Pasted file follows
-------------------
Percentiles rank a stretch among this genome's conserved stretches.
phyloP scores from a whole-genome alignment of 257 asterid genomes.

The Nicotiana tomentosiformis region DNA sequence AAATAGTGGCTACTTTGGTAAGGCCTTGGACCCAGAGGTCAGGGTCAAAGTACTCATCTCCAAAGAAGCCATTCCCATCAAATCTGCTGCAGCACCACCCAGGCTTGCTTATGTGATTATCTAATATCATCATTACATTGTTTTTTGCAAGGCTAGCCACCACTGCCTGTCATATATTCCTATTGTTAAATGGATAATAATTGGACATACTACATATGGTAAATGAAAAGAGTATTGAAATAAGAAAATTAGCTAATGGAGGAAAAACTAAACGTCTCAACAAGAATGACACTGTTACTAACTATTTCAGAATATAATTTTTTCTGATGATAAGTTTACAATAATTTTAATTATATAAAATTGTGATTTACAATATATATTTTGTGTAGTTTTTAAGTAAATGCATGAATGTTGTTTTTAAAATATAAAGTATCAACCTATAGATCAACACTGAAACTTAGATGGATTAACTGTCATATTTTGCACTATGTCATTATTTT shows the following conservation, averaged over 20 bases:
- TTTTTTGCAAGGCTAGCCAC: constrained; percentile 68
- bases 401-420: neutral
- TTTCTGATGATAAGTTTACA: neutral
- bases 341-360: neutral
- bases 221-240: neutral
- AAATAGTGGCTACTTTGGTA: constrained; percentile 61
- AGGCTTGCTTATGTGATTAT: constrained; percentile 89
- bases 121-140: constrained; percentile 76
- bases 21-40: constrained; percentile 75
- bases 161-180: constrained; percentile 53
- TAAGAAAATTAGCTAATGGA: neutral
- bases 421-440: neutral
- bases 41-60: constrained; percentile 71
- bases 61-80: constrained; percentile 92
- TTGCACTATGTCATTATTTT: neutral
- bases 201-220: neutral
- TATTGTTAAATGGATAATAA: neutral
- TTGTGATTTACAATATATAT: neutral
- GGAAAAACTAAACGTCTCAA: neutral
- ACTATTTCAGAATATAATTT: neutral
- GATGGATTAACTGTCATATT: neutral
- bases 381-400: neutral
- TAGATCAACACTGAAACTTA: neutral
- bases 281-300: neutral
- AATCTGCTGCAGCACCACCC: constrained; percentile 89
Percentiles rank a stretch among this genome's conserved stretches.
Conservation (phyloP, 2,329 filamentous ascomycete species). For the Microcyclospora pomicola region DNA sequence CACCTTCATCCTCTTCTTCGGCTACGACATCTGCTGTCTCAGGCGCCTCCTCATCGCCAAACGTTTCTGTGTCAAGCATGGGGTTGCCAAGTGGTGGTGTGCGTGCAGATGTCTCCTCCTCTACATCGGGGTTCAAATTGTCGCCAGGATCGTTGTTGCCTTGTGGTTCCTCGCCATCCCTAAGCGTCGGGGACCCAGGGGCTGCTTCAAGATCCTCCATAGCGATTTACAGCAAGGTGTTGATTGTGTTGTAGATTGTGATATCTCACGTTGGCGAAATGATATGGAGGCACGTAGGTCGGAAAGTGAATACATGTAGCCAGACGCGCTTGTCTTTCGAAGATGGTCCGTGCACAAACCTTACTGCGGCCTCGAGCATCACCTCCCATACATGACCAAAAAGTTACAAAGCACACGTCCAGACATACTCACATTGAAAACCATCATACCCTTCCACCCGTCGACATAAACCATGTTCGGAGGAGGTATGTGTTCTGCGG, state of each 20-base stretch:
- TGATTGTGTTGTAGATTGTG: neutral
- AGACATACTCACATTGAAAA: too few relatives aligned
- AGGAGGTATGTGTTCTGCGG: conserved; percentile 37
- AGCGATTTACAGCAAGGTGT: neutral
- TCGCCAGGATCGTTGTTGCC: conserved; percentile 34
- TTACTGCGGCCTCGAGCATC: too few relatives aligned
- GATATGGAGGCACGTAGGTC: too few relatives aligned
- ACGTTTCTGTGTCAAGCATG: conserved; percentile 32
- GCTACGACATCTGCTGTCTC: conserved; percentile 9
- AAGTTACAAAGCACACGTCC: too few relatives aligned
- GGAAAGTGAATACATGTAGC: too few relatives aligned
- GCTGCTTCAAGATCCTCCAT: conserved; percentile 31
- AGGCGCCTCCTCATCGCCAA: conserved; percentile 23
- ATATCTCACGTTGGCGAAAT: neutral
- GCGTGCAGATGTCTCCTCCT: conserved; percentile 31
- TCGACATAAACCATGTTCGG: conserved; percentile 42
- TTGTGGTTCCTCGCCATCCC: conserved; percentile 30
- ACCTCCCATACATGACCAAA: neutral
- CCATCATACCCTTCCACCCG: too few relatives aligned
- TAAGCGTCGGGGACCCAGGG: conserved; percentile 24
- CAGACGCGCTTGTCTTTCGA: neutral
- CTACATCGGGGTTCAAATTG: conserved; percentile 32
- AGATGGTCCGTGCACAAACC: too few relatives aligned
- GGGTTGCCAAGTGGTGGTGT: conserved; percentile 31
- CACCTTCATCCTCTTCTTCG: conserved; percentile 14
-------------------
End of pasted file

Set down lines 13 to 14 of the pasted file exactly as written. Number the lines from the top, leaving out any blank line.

- bases 161-180: constrained; percentile 53
- TAAGAAAATTAGCTAATGGA: neutral